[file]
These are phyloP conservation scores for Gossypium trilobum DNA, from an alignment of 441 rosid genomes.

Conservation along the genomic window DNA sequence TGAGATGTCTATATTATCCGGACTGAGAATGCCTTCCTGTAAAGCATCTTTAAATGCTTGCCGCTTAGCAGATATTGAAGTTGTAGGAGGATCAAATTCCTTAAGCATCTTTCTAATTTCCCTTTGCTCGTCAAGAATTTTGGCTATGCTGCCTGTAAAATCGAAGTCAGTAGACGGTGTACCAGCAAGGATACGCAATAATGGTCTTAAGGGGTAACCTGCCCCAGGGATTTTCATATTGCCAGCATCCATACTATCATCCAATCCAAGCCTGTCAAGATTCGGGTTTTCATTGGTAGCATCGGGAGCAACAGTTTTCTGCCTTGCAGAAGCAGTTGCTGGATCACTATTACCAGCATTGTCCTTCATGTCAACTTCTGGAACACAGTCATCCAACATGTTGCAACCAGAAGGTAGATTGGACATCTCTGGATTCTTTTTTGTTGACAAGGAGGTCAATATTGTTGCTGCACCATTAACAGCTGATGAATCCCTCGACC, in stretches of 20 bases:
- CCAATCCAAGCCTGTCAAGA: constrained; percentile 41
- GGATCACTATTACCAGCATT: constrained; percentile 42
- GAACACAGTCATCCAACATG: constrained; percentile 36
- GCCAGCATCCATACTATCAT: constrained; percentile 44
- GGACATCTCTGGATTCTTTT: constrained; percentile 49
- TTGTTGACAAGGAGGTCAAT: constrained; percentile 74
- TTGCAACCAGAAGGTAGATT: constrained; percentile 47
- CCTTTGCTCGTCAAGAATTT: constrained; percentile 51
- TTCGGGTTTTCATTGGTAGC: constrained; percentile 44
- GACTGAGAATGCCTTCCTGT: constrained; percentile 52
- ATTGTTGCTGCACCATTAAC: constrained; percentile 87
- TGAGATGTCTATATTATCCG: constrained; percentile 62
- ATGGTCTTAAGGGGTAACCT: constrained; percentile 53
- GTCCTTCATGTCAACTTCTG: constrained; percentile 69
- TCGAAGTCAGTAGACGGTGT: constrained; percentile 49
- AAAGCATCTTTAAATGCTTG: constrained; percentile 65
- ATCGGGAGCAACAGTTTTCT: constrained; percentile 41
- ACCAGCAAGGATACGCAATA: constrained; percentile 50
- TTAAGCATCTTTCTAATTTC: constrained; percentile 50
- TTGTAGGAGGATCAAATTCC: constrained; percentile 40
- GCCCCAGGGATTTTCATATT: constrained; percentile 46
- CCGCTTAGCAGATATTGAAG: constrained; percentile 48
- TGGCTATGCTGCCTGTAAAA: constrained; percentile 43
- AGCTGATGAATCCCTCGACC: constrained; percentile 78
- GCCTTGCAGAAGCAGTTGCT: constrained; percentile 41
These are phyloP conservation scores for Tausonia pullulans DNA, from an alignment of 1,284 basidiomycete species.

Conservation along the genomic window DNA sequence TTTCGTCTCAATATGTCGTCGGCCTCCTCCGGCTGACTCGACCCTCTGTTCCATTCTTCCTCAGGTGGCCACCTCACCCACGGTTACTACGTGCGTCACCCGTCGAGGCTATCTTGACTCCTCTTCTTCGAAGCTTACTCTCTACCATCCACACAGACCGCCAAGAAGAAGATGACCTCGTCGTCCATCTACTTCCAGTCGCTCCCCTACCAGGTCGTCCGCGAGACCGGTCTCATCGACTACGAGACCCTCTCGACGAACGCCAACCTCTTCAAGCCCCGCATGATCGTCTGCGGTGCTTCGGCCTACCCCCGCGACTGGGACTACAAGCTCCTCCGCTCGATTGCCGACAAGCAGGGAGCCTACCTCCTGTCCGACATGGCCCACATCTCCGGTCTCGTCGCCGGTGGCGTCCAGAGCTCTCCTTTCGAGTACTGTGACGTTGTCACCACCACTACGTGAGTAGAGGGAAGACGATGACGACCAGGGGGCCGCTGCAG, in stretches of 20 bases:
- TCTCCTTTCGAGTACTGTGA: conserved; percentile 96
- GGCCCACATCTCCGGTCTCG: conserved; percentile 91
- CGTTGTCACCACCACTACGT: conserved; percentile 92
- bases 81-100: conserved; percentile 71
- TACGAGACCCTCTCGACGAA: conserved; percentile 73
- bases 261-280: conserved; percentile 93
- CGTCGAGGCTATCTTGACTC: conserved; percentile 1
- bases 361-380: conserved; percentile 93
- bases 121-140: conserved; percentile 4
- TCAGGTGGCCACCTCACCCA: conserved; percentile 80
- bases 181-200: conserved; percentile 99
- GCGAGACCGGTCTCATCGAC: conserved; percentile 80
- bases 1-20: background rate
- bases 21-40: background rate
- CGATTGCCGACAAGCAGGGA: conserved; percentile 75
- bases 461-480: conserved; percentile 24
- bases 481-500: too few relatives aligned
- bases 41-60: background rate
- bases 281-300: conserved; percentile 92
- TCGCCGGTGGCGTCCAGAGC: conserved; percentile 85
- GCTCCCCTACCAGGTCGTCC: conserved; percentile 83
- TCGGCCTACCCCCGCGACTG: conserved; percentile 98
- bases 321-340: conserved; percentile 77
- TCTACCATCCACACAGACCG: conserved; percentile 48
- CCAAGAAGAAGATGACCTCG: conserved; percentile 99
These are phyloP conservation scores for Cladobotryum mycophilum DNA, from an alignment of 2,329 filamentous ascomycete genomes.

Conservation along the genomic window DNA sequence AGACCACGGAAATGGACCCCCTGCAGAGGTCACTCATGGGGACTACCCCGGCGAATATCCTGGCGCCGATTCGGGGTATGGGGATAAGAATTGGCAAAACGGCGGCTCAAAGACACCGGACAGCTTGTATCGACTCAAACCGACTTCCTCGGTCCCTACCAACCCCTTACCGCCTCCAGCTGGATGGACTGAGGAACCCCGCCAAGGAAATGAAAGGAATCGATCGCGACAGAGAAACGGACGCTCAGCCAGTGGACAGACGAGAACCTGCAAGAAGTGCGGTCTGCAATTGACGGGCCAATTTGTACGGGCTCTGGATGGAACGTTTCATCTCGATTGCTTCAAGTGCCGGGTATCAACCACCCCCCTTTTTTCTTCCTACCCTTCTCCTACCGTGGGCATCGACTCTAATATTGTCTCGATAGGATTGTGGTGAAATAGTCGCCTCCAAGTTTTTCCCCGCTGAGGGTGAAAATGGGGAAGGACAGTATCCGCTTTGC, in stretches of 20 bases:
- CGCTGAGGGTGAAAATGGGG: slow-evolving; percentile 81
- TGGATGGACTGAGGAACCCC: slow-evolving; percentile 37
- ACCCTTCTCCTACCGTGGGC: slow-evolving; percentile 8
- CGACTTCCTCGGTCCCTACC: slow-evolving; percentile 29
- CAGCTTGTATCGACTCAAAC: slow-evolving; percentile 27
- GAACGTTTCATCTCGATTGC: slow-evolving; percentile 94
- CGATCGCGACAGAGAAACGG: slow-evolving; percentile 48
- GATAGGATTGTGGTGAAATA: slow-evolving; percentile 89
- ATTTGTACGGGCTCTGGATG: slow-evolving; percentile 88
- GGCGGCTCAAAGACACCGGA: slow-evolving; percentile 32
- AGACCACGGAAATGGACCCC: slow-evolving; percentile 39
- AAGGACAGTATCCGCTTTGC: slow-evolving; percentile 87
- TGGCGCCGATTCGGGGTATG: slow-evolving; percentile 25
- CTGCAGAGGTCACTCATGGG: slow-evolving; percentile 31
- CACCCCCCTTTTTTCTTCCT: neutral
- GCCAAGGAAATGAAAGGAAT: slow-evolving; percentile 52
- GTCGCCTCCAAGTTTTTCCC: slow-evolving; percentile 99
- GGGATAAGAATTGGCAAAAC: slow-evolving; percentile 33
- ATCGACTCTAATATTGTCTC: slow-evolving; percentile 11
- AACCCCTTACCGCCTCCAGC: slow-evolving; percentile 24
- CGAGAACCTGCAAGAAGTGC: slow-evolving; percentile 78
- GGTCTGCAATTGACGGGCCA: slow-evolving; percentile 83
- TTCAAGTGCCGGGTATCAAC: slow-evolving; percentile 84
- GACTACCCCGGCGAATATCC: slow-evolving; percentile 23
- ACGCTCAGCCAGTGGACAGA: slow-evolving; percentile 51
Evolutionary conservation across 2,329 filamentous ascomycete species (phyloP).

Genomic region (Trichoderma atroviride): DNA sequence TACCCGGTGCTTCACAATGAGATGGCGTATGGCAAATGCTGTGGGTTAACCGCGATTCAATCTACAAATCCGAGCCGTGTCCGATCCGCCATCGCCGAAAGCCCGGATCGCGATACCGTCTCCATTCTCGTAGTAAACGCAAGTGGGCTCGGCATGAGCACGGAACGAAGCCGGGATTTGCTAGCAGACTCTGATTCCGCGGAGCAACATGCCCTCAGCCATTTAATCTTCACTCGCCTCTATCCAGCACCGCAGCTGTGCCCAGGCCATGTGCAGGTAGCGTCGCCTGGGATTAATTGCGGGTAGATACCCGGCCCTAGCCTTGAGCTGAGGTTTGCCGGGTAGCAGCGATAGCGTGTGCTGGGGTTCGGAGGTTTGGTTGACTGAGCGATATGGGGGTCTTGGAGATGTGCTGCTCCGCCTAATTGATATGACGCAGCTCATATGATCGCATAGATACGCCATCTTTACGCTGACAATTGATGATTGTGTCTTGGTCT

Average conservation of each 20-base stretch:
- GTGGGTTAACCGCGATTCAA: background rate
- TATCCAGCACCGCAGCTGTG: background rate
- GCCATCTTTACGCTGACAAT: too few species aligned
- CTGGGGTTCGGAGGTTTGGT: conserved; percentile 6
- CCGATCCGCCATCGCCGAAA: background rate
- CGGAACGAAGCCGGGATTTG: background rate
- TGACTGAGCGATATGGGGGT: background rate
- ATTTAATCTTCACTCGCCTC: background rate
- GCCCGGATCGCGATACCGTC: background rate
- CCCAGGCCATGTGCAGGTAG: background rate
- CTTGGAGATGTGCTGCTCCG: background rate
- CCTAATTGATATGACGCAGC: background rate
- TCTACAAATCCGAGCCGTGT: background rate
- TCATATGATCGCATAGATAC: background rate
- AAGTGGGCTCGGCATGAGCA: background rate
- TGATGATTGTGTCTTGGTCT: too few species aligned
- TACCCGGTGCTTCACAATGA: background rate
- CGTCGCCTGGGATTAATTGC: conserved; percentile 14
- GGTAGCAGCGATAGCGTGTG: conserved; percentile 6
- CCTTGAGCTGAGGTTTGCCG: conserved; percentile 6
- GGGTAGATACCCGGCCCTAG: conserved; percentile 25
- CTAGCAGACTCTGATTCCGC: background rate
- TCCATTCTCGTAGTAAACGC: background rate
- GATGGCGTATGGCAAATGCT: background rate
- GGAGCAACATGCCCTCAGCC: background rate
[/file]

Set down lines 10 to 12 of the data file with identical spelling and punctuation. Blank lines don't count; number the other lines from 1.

- CCTTTGCTCGTCAAGAATTT: constrained; percentile 51
- TTCGGGTTTTCATTGGTAGC: constrained; percentile 44
- GACTGAGAATGCCTTCCTGT: constrained; percentile 52